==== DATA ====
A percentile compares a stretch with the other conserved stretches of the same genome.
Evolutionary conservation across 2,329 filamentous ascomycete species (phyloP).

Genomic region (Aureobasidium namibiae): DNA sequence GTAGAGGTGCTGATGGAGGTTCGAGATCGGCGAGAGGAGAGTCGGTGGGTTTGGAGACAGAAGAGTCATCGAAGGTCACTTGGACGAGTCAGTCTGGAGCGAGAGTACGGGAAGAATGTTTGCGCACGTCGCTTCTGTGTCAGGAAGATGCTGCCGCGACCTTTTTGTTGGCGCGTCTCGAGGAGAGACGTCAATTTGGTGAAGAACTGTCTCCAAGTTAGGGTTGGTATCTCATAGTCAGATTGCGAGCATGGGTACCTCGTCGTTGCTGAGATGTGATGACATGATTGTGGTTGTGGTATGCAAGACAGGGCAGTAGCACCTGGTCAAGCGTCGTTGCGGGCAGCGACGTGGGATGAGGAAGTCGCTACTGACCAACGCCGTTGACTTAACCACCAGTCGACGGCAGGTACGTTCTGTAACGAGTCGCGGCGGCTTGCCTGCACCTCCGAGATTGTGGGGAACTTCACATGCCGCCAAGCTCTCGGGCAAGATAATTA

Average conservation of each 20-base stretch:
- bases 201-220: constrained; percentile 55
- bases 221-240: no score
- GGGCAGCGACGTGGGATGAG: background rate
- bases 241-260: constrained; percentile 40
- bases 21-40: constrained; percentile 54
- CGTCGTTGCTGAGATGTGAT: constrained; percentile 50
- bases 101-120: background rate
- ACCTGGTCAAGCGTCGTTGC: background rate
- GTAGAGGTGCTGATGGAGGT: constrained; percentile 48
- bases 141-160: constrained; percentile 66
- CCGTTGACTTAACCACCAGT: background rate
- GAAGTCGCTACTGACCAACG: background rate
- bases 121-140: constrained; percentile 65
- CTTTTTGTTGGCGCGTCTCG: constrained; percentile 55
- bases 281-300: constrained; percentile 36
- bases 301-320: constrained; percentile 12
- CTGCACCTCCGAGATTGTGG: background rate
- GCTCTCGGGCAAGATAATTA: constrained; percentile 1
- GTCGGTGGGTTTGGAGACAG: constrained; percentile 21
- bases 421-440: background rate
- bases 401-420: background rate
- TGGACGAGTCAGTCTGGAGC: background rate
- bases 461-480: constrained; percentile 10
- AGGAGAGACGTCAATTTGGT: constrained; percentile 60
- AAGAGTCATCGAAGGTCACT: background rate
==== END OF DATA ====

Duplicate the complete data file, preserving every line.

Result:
A percentile compares a stretch with the other conserved stretches of the same genome.
Evolutionary conservation across 2,329 filamentous ascomycete species (phyloP).

Genomic region (Aureobasidium namibiae): DNA sequence GTAGAGGTGCTGATGGAGGTTCGAGATCGGCGAGAGGAGAGTCGGTGGGTTTGGAGACAGAAGAGTCATCGAAGGTCACTTGGACGAGTCAGTCTGGAGCGAGAGTACGGGAAGAATGTTTGCGCACGTCGCTTCTGTGTCAGGAAGATGCTGCCGCGACCTTTTTGTTGGCGCGTCTCGAGGAGAGACGTCAATTTGGTGAAGAACTGTCTCCAAGTTAGGGTTGGTATCTCATAGTCAGATTGCGAGCATGGGTACCTCGTCGTTGCTGAGATGTGATGACATGATTGTGGTTGTGGTATGCAAGACAGGGCAGTAGCACCTGGTCAAGCGTCGTTGCGGGCAGCGACGTGGGATGAGGAAGTCGCTACTGACCAACGCCGTTGACTTAACCACCAGTCGACGGCAGGTACGTTCTGTAACGAGTCGCGGCGGCTTGCCTGCACCTCCGAGATTGTGGGGAACTTCACATGCCGCCAAGCTCTCGGGCAAGATAATTA

Average conservation of each 20-base stretch:
- bases 201-220: constrained; percentile 55
- bases 221-240: no score
- GGGCAGCGACGTGGGATGAG: background rate
- bases 241-260: constrained; percentile 40
- bases 21-40: constrained; percentile 54
- CGTCGTTGCTGAGATGTGAT: constrained; percentile 50
- bases 101-120: background rate
- ACCTGGTCAAGCGTCGTTGC: background rate
- GTAGAGGTGCTGATGGAGGT: constrained; percentile 48
- bases 141-160: constrained; percentile 66
- CCGTTGACTTAACCACCAGT: background rate
- GAAGTCGCTACTGACCAACG: background rate
- bases 121-140: constrained; percentile 65
- CTTTTTGTTGGCGCGTCTCG: constrained; percentile 55
- bases 281-300: constrained; percentile 36
- bases 301-320: constrained; percentile 12
- CTGCACCTCCGAGATTGTGG: background rate
- GCTCTCGGGCAAGATAATTA: constrained; percentile 1
- GTCGGTGGGTTTGGAGACAG: constrained; percentile 21
- bases 421-440: background rate
- bases 401-420: background rate
- TGGACGAGTCAGTCTGGAGC: background rate
- bases 461-480: constrained; percentile 10
- AGGAGAGACGTCAATTTGGT: constrained; percentile 60
- AAGAGTCATCGAAGGTCACT: background rate